1 Like

Frank Whittle the inventor of the Turbo-Jet - Coventry
England

As a junior officer in the Royal Airforce in the late 1930s Frank Whittle got the idea for the turbo jet aircraft engine. With very little funding, and not much support at first from the Air Ministry he with a small team built the engine. Experimental jet aircraft flew during the Second World War but were too late to take part. Soon after the war came two small fighters, the Glouster Meteor (The Meat Box to airman in those days) and the single seater DeHaveland Vampire. I have actually flown in the co-pilot's seat in a late 1950s version, two seater trainer. I was even alloed to take over the controls in level flight over Linconshire, dodging in and out of the clouds at 10 thousand feet. (That was as high as allowed without first being tested in a decompression chamber). Frank Whittles turbo-jet principle made possible all those aircraft which followed from Meteor to DeHaveland Comet, Boing 707, Concord, Airbus, just about every jet aircraft. So that is a short history of Air Commodor Frank Whittle whose achievements are remembered (not always remembered - most people have never heard of him) by his statue in Coventry beneath the Whittle Arch which represents an aircraft wing.

Copyright: Mark schuster
Type: Spherical
Resolution: 6000x3000
Chargée: 26/06/2009
Mis à jour: 14/07/2014
Affichages ::

...


Tags: coventry; air commodor frank whittle; whittle arch; millenium place; phoenix initiative; turbo; jet; airrcraft; airliner; raf; airforce; whittle; vampire; meteor; commodore; aviation; inventor
comments powered by Disqus

Mark Schuster
Frank Whittle Inventor of Jet Engine
Mark Schuster
Millennium Place Coventry
Ralph Ames
Millenium Clock At Night - Coventry
Mark Schuster
Millennium Place
Mark Schuster
Millen2
Ralph Ames
Millennium Place - Coventry
Ralph Ames
Priory Place - Coventry
Mark Schuster
Water Window on Priory Place - Coventry
Mark Schuster
Water Window - Coventry Phoenix Initiativ
Mark Schuster
Priory Gardens
Ralph Ames
Chapel Christ The Servant - Coventry Cathedral
Ralph Ames
Baptistry Window - Coventry Cathedral
Andy Alpern
Yodfat: Diwan Saz Concert at Tel Yodfat, Galilee, Israel
Stefan Geens
Restored mosque in Cairo
Jan Vrsinsky
Restoration of Temple V in Tikal
Toni Garbasso
Liberation Day
Willy Kaemena
Funkturm
Dmitry Sverdlov
Crimea, Yalta, Silver arbor
Alessandro Ugazio
Dolceacqua, narrow streets (caruggi)
Lutalivre
Dave Hughes
Egerton Bridge Wirral England
Stefan Geens
Spice suq, Sana'a, Yemen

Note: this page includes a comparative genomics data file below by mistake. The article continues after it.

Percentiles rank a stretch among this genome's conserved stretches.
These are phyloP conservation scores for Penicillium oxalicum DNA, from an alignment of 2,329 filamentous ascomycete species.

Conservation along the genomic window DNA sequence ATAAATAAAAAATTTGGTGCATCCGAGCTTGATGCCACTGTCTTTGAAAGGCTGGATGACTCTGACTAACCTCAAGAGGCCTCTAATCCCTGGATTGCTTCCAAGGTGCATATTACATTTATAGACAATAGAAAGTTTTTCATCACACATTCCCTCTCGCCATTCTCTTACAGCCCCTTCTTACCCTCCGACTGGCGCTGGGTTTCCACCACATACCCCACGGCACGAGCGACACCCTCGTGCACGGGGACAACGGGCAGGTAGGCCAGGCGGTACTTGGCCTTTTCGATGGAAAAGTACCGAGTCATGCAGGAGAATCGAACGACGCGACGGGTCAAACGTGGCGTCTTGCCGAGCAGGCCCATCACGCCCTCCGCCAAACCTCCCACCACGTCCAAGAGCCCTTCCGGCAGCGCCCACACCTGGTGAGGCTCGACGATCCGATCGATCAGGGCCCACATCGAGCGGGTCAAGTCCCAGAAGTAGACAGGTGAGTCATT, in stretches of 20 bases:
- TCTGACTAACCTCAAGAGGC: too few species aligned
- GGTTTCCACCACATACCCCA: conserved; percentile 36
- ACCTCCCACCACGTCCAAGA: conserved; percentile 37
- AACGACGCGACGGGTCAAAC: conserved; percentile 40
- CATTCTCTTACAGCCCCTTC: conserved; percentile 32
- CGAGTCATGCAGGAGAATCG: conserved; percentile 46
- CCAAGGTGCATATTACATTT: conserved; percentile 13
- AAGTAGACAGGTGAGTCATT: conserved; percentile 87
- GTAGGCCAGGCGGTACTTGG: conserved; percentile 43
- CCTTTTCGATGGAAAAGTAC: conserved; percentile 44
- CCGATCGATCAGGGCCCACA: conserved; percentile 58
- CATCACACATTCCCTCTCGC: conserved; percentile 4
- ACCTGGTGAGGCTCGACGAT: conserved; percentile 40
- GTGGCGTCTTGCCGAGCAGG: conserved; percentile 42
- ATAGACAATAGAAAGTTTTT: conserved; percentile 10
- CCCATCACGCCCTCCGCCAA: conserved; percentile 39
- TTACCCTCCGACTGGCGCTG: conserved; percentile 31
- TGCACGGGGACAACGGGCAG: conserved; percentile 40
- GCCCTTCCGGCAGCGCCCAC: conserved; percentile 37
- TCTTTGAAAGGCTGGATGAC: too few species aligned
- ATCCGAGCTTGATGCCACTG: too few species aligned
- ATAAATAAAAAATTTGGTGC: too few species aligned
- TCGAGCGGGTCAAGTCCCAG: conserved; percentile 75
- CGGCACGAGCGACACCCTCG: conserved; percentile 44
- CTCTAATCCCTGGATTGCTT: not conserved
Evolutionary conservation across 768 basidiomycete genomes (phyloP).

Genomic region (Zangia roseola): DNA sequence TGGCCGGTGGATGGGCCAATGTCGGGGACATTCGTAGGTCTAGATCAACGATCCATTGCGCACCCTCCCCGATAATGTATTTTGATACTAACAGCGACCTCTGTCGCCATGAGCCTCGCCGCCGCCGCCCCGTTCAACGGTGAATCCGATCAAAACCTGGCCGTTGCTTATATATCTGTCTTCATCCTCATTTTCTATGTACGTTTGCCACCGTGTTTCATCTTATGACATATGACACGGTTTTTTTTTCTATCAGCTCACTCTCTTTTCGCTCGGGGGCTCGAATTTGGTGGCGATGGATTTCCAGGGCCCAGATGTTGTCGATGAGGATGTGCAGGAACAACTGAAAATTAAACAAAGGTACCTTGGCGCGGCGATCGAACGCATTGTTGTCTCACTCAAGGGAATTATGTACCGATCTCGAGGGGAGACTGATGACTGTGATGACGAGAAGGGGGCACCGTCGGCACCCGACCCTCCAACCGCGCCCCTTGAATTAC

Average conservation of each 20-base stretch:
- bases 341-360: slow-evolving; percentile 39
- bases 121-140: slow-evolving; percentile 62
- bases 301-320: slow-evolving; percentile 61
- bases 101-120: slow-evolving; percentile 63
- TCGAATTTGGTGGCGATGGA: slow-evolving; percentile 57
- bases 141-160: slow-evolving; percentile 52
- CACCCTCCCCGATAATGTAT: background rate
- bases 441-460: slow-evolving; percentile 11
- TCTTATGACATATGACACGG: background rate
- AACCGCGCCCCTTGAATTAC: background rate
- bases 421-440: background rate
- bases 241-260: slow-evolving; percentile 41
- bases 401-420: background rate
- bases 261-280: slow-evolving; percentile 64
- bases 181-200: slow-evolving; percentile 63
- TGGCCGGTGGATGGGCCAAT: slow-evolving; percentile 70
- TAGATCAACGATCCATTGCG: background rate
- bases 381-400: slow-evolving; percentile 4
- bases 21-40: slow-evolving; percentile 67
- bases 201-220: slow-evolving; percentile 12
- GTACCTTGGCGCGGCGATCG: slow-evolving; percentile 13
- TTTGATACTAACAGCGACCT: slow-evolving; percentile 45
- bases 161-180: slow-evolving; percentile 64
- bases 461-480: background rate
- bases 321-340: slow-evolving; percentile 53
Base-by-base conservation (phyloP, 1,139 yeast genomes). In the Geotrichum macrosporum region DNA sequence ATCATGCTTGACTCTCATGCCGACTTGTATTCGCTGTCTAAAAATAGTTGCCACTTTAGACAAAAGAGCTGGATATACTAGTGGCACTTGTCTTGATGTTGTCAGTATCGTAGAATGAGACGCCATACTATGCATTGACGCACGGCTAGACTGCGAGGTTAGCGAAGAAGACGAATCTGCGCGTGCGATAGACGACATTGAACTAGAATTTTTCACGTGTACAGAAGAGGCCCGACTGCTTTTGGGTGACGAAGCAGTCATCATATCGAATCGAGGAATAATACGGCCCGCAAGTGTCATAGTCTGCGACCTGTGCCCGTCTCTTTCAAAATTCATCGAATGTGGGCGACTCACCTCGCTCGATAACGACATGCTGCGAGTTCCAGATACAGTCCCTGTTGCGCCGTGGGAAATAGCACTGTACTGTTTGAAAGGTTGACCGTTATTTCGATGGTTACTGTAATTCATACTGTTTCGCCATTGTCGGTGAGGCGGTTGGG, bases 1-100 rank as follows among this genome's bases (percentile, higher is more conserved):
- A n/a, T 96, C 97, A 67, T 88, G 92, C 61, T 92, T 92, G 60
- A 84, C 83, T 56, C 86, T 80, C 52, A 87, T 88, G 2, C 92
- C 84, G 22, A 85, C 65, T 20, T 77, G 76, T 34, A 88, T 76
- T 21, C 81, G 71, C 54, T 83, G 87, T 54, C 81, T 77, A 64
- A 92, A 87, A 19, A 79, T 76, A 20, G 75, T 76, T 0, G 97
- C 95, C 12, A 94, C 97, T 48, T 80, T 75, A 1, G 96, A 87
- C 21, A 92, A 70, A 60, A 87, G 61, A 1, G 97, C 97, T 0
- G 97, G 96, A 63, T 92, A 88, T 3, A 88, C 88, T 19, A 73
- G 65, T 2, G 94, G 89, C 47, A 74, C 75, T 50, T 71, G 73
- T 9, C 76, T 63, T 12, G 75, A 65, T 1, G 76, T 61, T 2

Alessandro Ugazio
Dolceacqua (Imperia)
Jann Lipka
Cherry Blossom Stockholm Kungsträdgården
Mark Schuster
Tower Bridge
Mark Schuster
Africa
Mark Schuster
Polish Workmen, Ilford, England
Mark Schuster
Sherrardspark Road, Welwyn Garden City, Hertfordshire
Mark Schuster
smart car
Mark Schuster
Trafalgar Square London 4
Mark Schuster
Brick Lane Mosque in the east end of london
Mark Schuster
Persepolis 1
Mark Schuster
Persepolis Iran
Mark Schuster
British Museum - Iranian Exhibition [2]
Mark Schuster
Salvation Army Band at St Pancras Station London
Mark Schuster
Under Tower Bridge - London
More About Europe

Europe is generally agreed to be the birthplace of western culture, including such legendary innovations as the democratic nation-state, football and tomato sauce.The word Europe comes from the Greek goddess Europa, who was kidnapped by Zeus and plunked down on the island of Crete. Europa gradually changed from referring to mainland Greece until it extended finally to include Norway and Russia.Don't be confused that Europe is called a continent without looking like an island, the way the other continents do. It's okay. The Ural mountains have steadily been there to divide Europe from Asia for the last 250 million years. Russia technically inhabits "Eurasia".Europe is presently uniting into one political and economic zone with a common currency called the Euro. The European Union originated in 1993 and is now composed of 27 member states. Its headquarters is in Brussels, Belgium.Do not confuse the EU with the Council of Europe, which has 47 member states and dates to 1949. These two bodies share the same flag, national anthem, and mission of integrating Europe. The headquarters of the Council are located in Strasbourg, France, and it is most famous for its European Court of Human Rights. In spite of these two bodies, there is still no single Constitution or set of laws applying to all the countries of Europe. Debate rages over the role of the EU in regards to national sovereignty. As of January 2009, the Lisbon Treaty is the closest thing to a European Constitution, yet it has not been approved by all the EU states. Text by Steve Smith.